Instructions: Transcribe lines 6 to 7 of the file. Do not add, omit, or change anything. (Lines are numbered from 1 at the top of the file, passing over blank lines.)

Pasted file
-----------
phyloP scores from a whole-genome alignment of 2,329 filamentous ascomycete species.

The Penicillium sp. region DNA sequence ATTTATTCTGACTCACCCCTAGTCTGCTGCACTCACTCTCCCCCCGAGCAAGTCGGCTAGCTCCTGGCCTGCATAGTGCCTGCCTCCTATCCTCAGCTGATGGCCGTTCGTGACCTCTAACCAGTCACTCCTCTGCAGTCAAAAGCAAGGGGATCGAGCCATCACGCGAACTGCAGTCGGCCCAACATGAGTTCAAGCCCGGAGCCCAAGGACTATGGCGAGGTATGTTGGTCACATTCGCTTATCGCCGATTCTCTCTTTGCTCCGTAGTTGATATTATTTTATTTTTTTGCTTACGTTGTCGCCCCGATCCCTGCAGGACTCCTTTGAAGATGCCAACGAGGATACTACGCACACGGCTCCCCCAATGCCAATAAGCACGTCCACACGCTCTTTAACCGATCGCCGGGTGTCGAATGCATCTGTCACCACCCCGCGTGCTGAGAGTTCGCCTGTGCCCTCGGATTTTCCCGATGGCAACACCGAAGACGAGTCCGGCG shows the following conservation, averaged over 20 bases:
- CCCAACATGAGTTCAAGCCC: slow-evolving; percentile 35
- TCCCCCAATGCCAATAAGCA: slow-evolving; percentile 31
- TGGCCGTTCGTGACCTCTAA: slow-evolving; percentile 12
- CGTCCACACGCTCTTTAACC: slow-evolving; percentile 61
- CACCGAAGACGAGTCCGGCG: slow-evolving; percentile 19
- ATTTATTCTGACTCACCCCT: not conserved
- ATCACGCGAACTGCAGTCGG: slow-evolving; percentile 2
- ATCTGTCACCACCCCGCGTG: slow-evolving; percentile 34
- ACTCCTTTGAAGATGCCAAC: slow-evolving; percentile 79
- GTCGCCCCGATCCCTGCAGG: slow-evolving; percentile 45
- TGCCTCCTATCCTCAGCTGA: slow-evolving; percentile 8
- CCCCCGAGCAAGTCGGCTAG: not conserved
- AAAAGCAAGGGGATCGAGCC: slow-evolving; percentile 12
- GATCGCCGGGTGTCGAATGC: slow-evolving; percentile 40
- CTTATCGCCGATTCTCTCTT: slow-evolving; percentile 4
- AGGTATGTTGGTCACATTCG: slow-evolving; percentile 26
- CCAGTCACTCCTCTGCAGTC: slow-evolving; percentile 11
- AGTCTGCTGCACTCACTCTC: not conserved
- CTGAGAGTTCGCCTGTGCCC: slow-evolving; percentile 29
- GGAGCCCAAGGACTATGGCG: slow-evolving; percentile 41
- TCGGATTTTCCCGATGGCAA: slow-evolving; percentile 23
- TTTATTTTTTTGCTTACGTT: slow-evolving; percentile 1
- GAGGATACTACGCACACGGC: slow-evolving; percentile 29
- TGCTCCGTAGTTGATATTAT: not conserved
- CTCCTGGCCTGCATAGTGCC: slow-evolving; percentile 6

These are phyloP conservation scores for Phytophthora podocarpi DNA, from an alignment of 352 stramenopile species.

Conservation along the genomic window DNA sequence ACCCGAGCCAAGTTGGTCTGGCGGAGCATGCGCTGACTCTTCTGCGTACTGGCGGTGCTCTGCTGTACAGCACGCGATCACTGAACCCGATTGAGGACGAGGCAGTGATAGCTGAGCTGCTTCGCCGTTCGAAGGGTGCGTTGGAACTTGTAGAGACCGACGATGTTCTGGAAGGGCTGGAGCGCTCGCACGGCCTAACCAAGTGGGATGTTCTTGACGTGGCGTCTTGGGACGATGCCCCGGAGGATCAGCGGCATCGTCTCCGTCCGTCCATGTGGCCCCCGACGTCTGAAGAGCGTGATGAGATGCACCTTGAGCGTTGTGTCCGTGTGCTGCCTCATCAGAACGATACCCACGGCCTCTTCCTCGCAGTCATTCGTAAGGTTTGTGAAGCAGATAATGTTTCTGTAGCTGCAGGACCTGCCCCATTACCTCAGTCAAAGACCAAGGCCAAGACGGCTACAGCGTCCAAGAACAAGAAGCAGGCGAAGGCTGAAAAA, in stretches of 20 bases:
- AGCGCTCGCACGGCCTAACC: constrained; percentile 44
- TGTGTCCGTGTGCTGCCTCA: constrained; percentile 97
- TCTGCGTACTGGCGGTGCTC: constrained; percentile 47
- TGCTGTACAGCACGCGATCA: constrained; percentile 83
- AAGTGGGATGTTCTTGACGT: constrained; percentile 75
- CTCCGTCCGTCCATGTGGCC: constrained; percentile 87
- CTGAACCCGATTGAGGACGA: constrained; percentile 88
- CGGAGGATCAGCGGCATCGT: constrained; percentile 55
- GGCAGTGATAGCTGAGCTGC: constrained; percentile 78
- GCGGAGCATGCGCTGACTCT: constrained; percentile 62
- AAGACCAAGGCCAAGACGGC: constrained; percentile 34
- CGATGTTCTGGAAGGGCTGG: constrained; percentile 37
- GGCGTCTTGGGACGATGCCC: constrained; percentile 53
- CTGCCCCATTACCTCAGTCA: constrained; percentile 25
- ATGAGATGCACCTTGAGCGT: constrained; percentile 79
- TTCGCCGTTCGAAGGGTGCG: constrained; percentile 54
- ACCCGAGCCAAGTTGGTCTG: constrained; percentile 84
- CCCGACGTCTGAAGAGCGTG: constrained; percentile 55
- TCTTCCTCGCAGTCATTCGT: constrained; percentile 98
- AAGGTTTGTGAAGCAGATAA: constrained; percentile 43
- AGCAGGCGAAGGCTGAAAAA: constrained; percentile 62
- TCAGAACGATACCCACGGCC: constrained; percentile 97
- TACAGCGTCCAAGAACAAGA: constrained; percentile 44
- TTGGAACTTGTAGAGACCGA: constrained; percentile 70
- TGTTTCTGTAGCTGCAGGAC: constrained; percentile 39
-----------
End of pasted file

- CGTCCACACGCTCTTTAACC: slow-evolving; percentile 61
- CACCGAAGACGAGTCCGGCG: slow-evolving; percentile 19